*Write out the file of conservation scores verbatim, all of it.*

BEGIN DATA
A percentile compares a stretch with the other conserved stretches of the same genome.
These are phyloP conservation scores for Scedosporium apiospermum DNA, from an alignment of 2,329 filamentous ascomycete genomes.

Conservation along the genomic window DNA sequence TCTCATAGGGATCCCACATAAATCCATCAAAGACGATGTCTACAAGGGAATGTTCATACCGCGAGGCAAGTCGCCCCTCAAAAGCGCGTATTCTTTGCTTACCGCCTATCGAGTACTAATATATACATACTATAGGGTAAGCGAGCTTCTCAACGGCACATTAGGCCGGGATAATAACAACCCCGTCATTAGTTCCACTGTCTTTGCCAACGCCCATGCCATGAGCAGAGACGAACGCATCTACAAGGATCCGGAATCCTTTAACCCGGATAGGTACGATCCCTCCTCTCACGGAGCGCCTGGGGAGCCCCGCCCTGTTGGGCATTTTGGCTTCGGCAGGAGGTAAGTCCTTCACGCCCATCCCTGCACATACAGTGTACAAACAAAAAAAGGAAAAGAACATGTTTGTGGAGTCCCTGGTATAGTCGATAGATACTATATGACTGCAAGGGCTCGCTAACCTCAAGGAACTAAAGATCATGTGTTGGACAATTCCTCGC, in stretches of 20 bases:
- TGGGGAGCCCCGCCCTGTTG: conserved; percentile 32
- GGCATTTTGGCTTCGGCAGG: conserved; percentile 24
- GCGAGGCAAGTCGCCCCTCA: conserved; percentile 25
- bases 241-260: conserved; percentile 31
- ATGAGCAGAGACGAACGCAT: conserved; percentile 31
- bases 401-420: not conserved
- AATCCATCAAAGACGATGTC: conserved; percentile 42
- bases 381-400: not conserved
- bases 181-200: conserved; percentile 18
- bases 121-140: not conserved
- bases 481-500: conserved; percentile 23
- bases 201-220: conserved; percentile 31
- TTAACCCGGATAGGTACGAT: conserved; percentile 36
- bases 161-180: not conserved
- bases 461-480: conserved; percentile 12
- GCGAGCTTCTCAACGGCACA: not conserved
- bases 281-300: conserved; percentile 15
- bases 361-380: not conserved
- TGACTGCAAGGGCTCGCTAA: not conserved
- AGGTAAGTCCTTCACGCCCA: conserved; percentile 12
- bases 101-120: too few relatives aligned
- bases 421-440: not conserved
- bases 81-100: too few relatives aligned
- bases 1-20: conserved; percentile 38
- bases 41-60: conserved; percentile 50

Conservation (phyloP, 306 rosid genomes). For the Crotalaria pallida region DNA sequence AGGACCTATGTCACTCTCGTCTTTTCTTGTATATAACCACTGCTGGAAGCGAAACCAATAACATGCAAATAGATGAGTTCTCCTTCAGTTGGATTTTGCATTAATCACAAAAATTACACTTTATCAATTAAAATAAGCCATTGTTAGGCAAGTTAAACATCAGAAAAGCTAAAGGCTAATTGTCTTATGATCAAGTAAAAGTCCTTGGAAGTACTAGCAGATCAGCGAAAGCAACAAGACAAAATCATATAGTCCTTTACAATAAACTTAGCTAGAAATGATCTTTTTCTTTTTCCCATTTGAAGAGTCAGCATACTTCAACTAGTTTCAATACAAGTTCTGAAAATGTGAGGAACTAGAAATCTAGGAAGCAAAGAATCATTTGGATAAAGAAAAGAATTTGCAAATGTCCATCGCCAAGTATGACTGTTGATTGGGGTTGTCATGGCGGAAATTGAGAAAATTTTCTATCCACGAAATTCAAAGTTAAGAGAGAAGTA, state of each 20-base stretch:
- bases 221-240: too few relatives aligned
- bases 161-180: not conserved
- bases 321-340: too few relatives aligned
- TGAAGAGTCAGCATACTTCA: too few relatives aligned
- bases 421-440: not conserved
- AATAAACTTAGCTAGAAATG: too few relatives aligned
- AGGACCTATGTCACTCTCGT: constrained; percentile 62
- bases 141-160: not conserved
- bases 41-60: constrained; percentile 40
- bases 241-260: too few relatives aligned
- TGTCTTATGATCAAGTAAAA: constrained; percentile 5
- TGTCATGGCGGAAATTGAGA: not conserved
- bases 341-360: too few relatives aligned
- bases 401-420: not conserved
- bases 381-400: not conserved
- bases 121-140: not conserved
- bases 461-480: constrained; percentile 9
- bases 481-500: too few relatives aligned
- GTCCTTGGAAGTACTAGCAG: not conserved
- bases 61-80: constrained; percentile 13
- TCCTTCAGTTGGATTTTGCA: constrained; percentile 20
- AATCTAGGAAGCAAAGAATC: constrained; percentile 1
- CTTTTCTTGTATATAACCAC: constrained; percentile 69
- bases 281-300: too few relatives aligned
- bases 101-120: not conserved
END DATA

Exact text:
A percentile compares a stretch with the other conserved stretches of the same genome.
These are phyloP conservation scores for Scedosporium apiospermum DNA, from an alignment of 2,329 filamentous ascomycete genomes.

Conservation along the genomic window DNA sequence TCTCATAGGGATCCCACATAAATCCATCAAAGACGATGTCTACAAGGGAATGTTCATACCGCGAGGCAAGTCGCCCCTCAAAAGCGCGTATTCTTTGCTTACCGCCTATCGAGTACTAATATATACATACTATAGGGTAAGCGAGCTTCTCAACGGCACATTAGGCCGGGATAATAACAACCCCGTCATTAGTTCCACTGTCTTTGCCAACGCCCATGCCATGAGCAGAGACGAACGCATCTACAAGGATCCGGAATCCTTTAACCCGGATAGGTACGATCCCTCCTCTCACGGAGCGCCTGGGGAGCCCCGCCCTGTTGGGCATTTTGGCTTCGGCAGGAGGTAAGTCCTTCACGCCCATCCCTGCACATACAGTGTACAAACAAAAAAAGGAAAAGAACATGTTTGTGGAGTCCCTGGTATAGTCGATAGATACTATATGACTGCAAGGGCTCGCTAACCTCAAGGAACTAAAGATCATGTGTTGGACAATTCCTCGC, in stretches of 20 bases:
- TGGGGAGCCCCGCCCTGTTG: conserved; percentile 32
- GGCATTTTGGCTTCGGCAGG: conserved; percentile 24
- GCGAGGCAAGTCGCCCCTCA: conserved; percentile 25
- bases 241-260: conserved; percentile 31
- ATGAGCAGAGACGAACGCAT: conserved; percentile 31
- bases 401-420: not conserved
- AATCCATCAAAGACGATGTC: conserved; percentile 42
- bases 381-400: not conserved
- bases 181-200: conserved; percentile 18
- bases 121-140: not conserved
- bases 481-500: conserved; percentile 23
- bases 201-220: conserved; percentile 31
- TTAACCCGGATAGGTACGAT: conserved; percentile 36
- bases 161-180: not conserved
- bases 461-480: conserved; percentile 12
- GCGAGCTTCTCAACGGCACA: not conserved
- bases 281-300: conserved; percentile 15
- bases 361-380: not conserved
- TGACTGCAAGGGCTCGCTAA: not conserved
- AGGTAAGTCCTTCACGCCCA: conserved; percentile 12
- bases 101-120: too few relatives aligned
- bases 421-440: not conserved
- bases 81-100: too few relatives aligned
- bases 1-20: conserved; percentile 38
- bases 41-60: conserved; percentile 50

Conservation (phyloP, 306 rosid genomes). For the Crotalaria pallida region DNA sequence AGGACCTATGTCACTCTCGTCTTTTCTTGTATATAACCACTGCTGGAAGCGAAACCAATAACATGCAAATAGATGAGTTCTCCTTCAGTTGGATTTTGCATTAATCACAAAAATTACACTTTATCAATTAAAATAAGCCATTGTTAGGCAAGTTAAACATCAGAAAAGCTAAAGGCTAATTGTCTTATGATCAAGTAAAAGTCCTTGGAAGTACTAGCAGATCAGCGAAAGCAACAAGACAAAATCATATAGTCCTTTACAATAAACTTAGCTAGAAATGATCTTTTTCTTTTTCCCATTTGAAGAGTCAGCATACTTCAACTAGTTTCAATACAAGTTCTGAAAATGTGAGGAACTAGAAATCTAGGAAGCAAAGAATCATTTGGATAAAGAAAAGAATTTGCAAATGTCCATCGCCAAGTATGACTGTTGATTGGGGTTGTCATGGCGGAAATTGAGAAAATTTTCTATCCACGAAATTCAAAGTTAAGAGAGAAGTA, state of each 20-base stretch:
- bases 221-240: too few relatives aligned
- bases 161-180: not conserved
- bases 321-340: too few relatives aligned
- TGAAGAGTCAGCATACTTCA: too few relatives aligned
- bases 421-440: not conserved
- AATAAACTTAGCTAGAAATG: too few relatives aligned
- AGGACCTATGTCACTCTCGT: constrained; percentile 62
- bases 141-160: not conserved
- bases 41-60: constrained; percentile 40
- bases 241-260: too few relatives aligned
- TGTCTTATGATCAAGTAAAA: constrained; percentile 5
- TGTCATGGCGGAAATTGAGA: not conserved
- bases 341-360: too few relatives aligned
- bases 401-420: not conserved
- bases 381-400: not conserved
- bases 121-140: not conserved
- bases 461-480: constrained; percentile 9
- bases 481-500: too few relatives aligned
- GTCCTTGGAAGTACTAGCAG: not conserved
- bases 61-80: constrained; percentile 13
- TCCTTCAGTTGGATTTTGCA: constrained; percentile 20
- AATCTAGGAAGCAAAGAATC: constrained; percentile 1
- CTTTTCTTGTATATAACCAC: constrained; percentile 69
- bases 281-300: too few relatives aligned
- bases 101-120: not conserved